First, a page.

Virtual try-on technology enables consumers to see how certain products look on them before they actually buy the item. This technology applies very well to shoes, apparel, accessories, jewelry as well as make-up, where consumers long for a sense of “touch and feel”. And they have total freedom regarding decision making, trying and choosing products at their own pace, without feeling the pressure to make a purchase.
Possibility to offer personalization.
According to Forbes Insights, 40% of marketing executives report that personalization has a direct impact on maximizing sales, basket size and profits in direct-to-consumer channels, such as e-commerce, while another 37% point to increased sales and customer lifetime value through product or content recommendations. More than one-third of respondents have seen increases in their transaction frequency as a result of personalization strategies.
Combined with 3d product configurators, virtual try-on makes it possible for companies to offer customization to clients, so that they could create personalized products that help to express their personalities and sense of style as well as boost revenues.
Virtual try-on technology also encourages cross sales.
With this technology consumers are allowed to mix and match multiple products of various styles and looks to see as a whole whether they are a good fit. Under this circumstance, consumers are able to, for example, try a lipstick with different eye shadows or hair colors to ensure they really complement one another, or to see how their desired sneakers look with different outfits.
Share, share, share. Share the look, spread the word.
When using virtual try-on, consumers are able to take pictures of themselves trying the virtual product, share to social media and communities, or their friends and family about this experience. They might even ask for help to see how it looks. This way, word is spread voluntarily and chances of returns are reduced to the minimum.
All these being said, virtual try-on technology is no longer a thing of the future, but a necessary tool that ensures a convenient shopping experience, that should be on every luxury marketer’s to-do list.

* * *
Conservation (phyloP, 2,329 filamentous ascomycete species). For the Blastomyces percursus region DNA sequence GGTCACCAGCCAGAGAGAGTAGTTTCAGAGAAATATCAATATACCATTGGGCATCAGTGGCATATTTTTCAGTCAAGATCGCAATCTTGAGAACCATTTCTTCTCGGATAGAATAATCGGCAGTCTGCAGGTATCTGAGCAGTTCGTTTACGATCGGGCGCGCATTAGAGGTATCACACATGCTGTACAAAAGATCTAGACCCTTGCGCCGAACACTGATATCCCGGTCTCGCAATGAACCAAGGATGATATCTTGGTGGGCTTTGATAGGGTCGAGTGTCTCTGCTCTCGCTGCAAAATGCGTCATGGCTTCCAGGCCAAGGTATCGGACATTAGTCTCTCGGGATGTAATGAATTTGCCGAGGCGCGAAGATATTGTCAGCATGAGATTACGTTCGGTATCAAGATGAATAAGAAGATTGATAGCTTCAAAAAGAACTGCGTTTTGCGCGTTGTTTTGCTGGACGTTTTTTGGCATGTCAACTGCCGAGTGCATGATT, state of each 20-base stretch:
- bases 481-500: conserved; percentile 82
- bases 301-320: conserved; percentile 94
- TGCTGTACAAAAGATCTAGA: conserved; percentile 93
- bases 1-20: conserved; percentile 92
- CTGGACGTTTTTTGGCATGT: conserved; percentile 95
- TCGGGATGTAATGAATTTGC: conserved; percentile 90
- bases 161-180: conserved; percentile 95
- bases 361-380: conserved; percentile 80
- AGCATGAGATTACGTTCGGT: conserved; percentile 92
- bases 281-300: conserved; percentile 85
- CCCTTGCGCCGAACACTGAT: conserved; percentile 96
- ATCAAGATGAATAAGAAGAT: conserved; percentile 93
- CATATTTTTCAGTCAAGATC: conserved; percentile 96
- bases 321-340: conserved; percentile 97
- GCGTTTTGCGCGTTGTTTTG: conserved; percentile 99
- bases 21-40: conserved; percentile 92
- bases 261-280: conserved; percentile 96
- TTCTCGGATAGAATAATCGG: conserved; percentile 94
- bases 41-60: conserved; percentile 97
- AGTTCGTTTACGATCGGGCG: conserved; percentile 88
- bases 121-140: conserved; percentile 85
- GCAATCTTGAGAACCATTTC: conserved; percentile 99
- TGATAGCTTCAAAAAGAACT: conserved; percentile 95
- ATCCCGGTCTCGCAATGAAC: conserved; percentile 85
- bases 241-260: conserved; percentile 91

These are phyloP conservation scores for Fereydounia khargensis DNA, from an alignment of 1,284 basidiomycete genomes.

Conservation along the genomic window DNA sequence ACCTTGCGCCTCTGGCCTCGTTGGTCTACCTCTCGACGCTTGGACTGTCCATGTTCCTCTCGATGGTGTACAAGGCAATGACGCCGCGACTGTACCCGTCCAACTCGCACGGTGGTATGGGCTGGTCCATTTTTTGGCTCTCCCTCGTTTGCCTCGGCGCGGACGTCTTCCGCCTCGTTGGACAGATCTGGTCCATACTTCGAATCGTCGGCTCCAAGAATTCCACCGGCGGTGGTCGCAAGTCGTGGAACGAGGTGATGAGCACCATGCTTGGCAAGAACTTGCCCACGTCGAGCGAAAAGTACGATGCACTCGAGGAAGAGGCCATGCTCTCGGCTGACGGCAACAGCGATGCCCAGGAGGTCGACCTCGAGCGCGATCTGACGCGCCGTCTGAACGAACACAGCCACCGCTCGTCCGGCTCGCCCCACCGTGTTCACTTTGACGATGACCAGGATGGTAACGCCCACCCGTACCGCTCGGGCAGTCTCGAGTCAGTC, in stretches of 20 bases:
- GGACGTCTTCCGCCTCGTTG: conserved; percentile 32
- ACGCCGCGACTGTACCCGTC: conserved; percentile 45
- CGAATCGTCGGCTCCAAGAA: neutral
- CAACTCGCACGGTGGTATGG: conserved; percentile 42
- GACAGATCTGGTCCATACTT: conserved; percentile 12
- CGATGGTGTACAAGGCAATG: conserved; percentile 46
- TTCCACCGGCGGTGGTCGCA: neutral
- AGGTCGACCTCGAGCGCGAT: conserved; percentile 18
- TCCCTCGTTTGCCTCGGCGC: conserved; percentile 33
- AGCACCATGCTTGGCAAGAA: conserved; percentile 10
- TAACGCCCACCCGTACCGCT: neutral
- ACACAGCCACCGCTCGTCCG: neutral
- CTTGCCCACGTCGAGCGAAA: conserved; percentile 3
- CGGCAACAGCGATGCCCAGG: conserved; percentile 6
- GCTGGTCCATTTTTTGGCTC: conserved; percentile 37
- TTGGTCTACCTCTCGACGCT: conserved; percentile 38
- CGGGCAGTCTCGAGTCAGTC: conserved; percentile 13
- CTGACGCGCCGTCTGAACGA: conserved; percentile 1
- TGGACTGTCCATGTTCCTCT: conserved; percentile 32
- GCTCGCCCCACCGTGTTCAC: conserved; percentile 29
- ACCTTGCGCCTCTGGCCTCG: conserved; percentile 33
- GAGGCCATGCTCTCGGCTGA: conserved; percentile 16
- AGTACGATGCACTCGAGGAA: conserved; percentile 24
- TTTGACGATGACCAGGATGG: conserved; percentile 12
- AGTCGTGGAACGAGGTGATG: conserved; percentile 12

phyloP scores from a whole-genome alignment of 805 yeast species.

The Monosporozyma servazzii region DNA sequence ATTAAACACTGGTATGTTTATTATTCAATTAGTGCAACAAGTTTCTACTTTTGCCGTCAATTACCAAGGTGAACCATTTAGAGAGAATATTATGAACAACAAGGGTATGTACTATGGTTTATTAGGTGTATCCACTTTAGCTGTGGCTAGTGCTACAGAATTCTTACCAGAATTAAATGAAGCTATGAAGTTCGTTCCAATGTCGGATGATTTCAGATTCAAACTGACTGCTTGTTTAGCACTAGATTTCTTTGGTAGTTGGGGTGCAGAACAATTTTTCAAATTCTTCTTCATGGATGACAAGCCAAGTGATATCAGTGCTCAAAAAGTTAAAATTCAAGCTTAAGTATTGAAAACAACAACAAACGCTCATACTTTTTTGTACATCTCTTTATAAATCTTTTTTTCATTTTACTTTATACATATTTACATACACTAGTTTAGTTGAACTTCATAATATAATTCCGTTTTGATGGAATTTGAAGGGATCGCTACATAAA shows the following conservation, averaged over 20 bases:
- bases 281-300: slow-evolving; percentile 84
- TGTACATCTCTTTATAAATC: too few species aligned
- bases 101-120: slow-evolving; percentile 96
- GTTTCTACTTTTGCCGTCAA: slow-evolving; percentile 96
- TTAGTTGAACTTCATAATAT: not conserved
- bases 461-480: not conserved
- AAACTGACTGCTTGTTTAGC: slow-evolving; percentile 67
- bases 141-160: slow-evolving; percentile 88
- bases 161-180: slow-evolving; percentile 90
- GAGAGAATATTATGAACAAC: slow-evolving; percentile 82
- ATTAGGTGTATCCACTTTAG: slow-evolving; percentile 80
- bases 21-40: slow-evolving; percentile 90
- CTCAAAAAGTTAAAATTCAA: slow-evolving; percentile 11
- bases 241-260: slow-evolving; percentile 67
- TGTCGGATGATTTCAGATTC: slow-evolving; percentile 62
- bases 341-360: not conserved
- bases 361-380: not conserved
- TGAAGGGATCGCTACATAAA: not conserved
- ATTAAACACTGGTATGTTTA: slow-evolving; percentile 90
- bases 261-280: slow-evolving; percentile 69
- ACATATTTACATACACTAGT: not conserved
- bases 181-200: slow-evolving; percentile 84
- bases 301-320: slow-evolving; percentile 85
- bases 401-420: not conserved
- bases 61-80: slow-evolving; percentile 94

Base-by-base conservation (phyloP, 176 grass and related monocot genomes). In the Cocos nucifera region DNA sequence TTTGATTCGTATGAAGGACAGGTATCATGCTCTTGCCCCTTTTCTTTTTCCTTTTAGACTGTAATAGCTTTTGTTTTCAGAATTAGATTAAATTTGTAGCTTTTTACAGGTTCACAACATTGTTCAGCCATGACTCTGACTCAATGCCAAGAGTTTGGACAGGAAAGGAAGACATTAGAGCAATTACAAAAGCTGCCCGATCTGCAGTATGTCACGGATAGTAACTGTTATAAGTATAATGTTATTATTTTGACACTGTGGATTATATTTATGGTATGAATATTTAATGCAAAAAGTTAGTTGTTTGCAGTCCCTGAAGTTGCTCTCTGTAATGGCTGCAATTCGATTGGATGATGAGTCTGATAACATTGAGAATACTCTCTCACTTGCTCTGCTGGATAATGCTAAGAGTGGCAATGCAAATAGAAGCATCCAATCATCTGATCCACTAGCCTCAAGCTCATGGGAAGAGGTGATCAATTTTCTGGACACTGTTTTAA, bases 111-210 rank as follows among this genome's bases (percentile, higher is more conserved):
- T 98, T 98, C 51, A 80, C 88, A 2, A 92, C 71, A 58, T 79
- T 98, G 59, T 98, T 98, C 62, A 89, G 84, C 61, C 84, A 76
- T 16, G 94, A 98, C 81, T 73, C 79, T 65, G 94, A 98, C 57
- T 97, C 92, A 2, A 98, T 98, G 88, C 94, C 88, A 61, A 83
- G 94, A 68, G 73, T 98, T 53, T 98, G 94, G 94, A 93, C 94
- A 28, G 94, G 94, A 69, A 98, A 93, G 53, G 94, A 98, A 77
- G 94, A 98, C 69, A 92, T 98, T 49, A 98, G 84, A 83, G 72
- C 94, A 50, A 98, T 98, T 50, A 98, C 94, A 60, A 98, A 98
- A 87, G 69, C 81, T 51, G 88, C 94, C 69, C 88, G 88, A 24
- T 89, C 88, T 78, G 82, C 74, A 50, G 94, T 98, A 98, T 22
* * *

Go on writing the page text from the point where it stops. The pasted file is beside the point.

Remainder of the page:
In addition, it reduces the number of product returns
According to Appriss Retail, total merchandise returns account for $309 billion in lost sales for US retailers alone in 2019, with an average of 8% of total sales.
Figures are going to be even more impressive, if we take into account other costs associated with returns, apart from lost sales, for example, logistics, warehousing and restocking, labor as well as impacts on the environment.
Knowing that consumers need to try, feel and interact with products, e-commerce platforms encourage shoppers to buy through offering hassle-free returns, but the truth is that this act affects both the brand’s margin and the overall ecosystem.
Certain consumers have currently become so used to the idea of trying on items in the comfort of their homes, that now they tend to order more sizes and models than necessary, knowing in the beginning that they would return most or even all of them.
According to Barclaycard Research, 30% of shoppers deliberately over-purchase and subsequently return unwanted items, while 19% admit to ordering multiple versions of the same item so they could make their mind up when products are delivered and tried out.
Virtual try-on technology helps to reduce returns, which means less costs and more fluid supply chains.
A case study: Swiss luxury watch brand Baume and virtual try on
A great example of integrating virtual try on technology into the multi channel marketing strategy can be taken from Baume, a high- end watchmaking brand.
The company is currently offering customers a 3D configurator by Hapticmedia embedded in their website, which provides an interactive 3D product presentation that enables customers to do online customization so to create their own unique watch designs.
In addition, the brand also offers clients the opportunity to virtually try on the customized watch directly on their wrists using a paper wristband. This practice largely improves the shopping experience for customers by engaging and involving them in the design process while causing little extra costs to the company.
Marie Chassot, Head of Baume said about the project: The results of these technological innovations are spectacular: 3D rendering that is virtually identical to the physical watch; perfect fluidity for increased configurator user-friendliness and an augmented reality wristband that enables customers to try on their watch without physically handling it.
Hapticmedia understood our needs, both in terms of design and customer experience and came up with very inventive ways to develop them!
Contact Hapticmedia now to see our successful user cases and the visible improvement we have brought to our clients. You will be amazed.